Blister Packaging Medication Increases Treatment Adherence in Psychiatric Patients

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To evaluate whether blister packing medications would improve prescription medication adherence in psychiatric patients. It was hypothesized that patients in the blister pack (BP) condition would be more adherent to their daily medications than those in the dispense as usual condition.


This was a randomized trial involving up to 1 year of monthly follow-up assessments. Participants were recruited from an urban Veterans Affairs (VA) Medical Center in the Western United States. Inclusion criteria for participants included being diagnosed with a major affective disorder, posttraumatic stress disorder, schizophrenia, or a combination of these disorders; being 18 to 89 years of age; receiving prescription medications from the VA pharmacy; and being considered competent to manage their own medications. Of the 303 patients who consented to participate, 277 were randomized to 1 of the 2 study conditions, and 243 were retained in the study. The sample was 87% male, 47% white, with a mean age of 54.4 years. All medications prescribed and dispensed by the VA were either repackaged in monthly BPs or dispensed in standard pill vials.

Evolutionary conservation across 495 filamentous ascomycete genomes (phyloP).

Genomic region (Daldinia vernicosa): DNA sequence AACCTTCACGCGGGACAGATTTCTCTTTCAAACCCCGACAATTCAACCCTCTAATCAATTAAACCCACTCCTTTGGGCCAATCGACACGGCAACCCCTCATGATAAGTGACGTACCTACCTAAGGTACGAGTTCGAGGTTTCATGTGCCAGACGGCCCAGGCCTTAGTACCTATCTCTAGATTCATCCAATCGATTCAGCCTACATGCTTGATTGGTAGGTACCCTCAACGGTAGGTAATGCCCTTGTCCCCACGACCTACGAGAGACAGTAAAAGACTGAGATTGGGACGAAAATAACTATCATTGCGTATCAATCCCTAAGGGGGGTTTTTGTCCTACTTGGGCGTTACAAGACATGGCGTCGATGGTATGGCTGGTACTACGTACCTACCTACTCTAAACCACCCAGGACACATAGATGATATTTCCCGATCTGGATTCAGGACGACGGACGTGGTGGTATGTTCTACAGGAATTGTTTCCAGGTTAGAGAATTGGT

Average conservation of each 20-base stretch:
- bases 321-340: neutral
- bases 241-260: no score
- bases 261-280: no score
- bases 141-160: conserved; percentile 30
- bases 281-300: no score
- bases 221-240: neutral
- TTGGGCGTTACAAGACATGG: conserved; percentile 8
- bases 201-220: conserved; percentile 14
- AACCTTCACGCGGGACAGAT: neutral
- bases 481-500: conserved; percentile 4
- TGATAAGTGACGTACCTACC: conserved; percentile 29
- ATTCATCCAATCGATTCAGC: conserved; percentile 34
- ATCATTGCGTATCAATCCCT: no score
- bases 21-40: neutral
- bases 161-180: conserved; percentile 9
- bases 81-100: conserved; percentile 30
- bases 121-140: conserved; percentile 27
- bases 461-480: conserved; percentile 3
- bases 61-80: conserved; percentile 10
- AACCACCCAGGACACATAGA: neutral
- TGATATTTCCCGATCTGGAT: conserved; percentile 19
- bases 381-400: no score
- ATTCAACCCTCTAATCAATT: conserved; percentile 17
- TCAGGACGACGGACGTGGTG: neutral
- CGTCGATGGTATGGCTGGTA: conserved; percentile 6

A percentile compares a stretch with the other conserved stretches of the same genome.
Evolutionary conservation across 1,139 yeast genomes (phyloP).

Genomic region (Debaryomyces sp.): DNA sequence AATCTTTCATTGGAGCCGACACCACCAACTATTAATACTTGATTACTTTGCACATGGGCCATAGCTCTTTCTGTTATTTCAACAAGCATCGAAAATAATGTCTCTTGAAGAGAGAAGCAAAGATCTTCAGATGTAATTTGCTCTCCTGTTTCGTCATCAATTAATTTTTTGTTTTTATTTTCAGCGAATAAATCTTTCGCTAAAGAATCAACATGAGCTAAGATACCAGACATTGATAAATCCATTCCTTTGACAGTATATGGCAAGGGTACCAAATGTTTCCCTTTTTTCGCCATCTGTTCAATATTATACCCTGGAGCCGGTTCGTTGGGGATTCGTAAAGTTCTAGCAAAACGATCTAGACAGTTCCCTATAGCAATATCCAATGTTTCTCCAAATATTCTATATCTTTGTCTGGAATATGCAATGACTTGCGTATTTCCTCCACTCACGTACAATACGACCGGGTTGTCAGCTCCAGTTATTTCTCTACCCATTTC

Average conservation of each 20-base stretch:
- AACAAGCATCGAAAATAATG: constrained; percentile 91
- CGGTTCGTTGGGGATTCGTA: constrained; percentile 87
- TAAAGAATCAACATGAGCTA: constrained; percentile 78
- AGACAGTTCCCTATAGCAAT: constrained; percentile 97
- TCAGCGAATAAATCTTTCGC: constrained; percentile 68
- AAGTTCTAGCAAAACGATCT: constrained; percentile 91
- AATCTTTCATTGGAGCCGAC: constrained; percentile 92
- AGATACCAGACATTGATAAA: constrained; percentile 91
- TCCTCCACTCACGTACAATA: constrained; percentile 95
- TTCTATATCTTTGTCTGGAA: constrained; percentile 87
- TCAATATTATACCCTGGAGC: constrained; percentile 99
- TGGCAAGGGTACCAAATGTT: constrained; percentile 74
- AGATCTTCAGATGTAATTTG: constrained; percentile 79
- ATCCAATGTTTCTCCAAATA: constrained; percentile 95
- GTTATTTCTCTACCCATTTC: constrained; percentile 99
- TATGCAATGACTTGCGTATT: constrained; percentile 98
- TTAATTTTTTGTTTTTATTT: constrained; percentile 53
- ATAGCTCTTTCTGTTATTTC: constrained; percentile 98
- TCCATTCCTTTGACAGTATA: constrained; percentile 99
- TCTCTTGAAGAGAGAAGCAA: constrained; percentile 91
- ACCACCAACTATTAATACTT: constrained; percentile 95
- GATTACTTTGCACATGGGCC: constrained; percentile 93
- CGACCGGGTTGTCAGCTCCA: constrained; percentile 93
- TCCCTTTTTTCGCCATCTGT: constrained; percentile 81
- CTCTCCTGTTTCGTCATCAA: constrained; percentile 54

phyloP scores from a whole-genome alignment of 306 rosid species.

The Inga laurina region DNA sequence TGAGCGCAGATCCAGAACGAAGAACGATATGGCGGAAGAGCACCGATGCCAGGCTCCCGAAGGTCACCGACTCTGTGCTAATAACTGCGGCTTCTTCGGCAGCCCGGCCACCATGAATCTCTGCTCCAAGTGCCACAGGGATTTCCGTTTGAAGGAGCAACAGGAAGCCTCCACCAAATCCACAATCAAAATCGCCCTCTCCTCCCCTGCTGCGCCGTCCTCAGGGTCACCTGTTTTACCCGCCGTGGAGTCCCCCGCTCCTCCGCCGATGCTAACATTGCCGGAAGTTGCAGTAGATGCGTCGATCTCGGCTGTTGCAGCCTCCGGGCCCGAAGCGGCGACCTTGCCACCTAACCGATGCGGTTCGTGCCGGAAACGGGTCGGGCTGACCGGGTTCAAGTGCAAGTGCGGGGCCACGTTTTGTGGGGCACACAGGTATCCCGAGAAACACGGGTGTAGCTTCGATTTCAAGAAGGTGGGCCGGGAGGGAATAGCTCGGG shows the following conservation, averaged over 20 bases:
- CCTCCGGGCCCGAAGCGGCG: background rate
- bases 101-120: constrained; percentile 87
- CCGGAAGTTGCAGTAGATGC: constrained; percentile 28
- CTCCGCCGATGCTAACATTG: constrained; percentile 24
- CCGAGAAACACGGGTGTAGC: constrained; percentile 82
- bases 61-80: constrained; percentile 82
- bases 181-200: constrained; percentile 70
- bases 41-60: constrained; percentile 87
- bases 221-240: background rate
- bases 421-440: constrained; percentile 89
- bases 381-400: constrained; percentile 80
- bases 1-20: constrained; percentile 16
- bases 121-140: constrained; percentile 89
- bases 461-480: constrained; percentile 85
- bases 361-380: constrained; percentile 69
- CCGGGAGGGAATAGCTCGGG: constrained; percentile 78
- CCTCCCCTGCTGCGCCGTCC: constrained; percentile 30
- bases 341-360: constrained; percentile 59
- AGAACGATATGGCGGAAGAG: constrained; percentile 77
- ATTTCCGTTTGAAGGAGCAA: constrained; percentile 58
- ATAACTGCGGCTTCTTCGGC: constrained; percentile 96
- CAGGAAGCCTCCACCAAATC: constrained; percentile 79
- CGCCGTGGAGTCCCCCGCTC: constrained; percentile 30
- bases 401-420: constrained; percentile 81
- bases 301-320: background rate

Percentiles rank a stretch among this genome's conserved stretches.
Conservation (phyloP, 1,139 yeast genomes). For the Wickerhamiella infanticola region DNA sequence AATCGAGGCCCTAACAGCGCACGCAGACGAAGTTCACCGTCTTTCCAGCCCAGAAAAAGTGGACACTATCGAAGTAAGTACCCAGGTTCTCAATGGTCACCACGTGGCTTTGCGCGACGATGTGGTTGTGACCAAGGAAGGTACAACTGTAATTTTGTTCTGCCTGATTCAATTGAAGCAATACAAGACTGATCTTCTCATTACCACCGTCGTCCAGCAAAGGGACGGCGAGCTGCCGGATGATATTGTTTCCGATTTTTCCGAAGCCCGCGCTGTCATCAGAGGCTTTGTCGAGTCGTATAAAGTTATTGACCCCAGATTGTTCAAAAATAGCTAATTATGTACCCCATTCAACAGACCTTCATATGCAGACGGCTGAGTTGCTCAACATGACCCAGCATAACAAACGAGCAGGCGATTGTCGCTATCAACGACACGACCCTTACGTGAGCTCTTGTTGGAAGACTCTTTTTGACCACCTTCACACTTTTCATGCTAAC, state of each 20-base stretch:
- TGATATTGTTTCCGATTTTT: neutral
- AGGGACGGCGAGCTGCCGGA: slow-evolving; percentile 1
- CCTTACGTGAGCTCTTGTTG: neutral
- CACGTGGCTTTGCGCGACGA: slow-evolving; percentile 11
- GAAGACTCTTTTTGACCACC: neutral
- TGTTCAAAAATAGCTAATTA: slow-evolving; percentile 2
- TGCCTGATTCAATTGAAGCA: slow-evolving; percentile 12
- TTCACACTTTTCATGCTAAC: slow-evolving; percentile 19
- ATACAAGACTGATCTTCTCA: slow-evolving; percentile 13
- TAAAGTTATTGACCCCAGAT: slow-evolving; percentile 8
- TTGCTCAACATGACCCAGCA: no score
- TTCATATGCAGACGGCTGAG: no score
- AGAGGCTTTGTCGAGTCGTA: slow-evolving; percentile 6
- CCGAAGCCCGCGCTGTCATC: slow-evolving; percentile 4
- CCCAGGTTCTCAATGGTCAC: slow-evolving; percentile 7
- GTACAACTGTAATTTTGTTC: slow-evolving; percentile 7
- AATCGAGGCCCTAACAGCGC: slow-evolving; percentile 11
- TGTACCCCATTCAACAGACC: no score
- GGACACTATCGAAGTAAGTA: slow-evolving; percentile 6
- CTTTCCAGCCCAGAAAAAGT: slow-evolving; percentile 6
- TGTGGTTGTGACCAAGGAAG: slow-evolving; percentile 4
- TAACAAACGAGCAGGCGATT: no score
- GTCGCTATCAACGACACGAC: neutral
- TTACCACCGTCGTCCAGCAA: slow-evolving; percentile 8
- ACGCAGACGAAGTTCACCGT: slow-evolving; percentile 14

The primary hypothesis was supported. Patients in the BPs condition showed evidence of better adherence at 12-month follow-up, as well as larger increases in adherence from 1 month to 12 months.


Psychiatric patients adhere better to prescription medication regimens when receiving their medications in BP.

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